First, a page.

Too Short For A Column
Oklahoma City Thunder star Kevin Durant has himself all bent out of shape -- and, at 6-10, that's a lot of bent -- because Lakers coach Phil Jackson wondered if Durant doesn't receive cushy treatment from referees.
"As far as the calls that he gets on the floor," Jackson said prior to Los Angeles' game against Sacramento, "I think a lot of the referees are treating him like a superstar; he gets to the line easy and often."
Durant took this as a colossal dis, answering, "If you say that I get superstar calls or I get babied by the refs, that's just taking away from how I play. That's disrespectful to me."
Wrong, Kevin. You didn't get disrespected. You just got respected.
Jackson doesn't go that far out of his way to step on just anybody's neck. He only does this to great players who terrify him. He's been doing it for years. He's dissed everybody from Isiah Thomas to Patrick Ewing to Dwight Howard. Not only that, but his comments about Durant just cost him a $35,000 fine to the league, as he knew they would.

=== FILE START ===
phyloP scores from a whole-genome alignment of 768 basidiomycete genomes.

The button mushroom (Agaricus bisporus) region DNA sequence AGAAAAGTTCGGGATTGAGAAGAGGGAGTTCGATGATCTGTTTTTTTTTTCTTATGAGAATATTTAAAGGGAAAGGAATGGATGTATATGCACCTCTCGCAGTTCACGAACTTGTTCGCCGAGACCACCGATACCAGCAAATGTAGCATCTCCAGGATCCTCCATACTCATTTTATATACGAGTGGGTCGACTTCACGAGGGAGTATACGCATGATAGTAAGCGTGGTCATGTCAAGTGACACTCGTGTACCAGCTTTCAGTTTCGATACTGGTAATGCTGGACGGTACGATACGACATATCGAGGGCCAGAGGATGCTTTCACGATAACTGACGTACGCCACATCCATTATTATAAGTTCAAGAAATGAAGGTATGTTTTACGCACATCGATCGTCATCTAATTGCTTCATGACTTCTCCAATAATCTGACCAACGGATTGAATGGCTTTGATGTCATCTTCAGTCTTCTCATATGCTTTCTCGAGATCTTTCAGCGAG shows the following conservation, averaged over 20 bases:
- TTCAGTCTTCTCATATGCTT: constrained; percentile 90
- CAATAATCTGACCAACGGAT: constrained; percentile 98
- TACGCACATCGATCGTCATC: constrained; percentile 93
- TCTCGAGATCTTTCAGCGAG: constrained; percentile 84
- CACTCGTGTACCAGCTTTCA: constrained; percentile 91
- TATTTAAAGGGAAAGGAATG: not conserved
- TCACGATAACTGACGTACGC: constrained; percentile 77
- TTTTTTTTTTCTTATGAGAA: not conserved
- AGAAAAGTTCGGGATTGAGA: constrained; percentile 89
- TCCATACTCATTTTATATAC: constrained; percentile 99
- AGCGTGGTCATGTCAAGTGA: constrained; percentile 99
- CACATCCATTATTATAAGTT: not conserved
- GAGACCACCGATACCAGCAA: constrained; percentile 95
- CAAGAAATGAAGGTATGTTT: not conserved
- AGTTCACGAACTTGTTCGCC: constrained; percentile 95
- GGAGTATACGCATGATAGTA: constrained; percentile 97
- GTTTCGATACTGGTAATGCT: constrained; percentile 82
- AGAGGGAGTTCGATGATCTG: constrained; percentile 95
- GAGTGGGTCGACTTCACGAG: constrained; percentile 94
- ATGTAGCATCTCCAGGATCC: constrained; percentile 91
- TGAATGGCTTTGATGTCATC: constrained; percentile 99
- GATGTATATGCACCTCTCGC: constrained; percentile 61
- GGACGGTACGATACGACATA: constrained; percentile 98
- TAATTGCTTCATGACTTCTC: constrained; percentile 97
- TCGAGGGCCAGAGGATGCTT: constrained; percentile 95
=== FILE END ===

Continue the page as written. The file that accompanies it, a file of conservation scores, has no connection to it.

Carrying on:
And it's not just Jackson who's respecting Durant. Two weeks ago, Boston's Kevin Garnett said Durant was getting calls like he was "Michael [expletive] Jordan."
Durant should be grinning. They're both trying to put a dent in a key part of his game: the third-year player leads the league in free throw attempts this season on his way to becoming the youngest scoring champion in NBA history. They want refs to think twice before tweeting, and we're not talking cell phones here.
This is actually Jackson's way of SHOWING respect. He might as well have said, "Best pure scorer since Jordan. Kid is unstoppable. He peoples my nightmares." Even more proof: This is only the first round. Jackson usually saves this stuff for the conference championships. Maybe he's doing it because the Lakers come into it with zero momentum?
Put it this way. Jackson's not trying to screw Serge (deleted) Ibaka.
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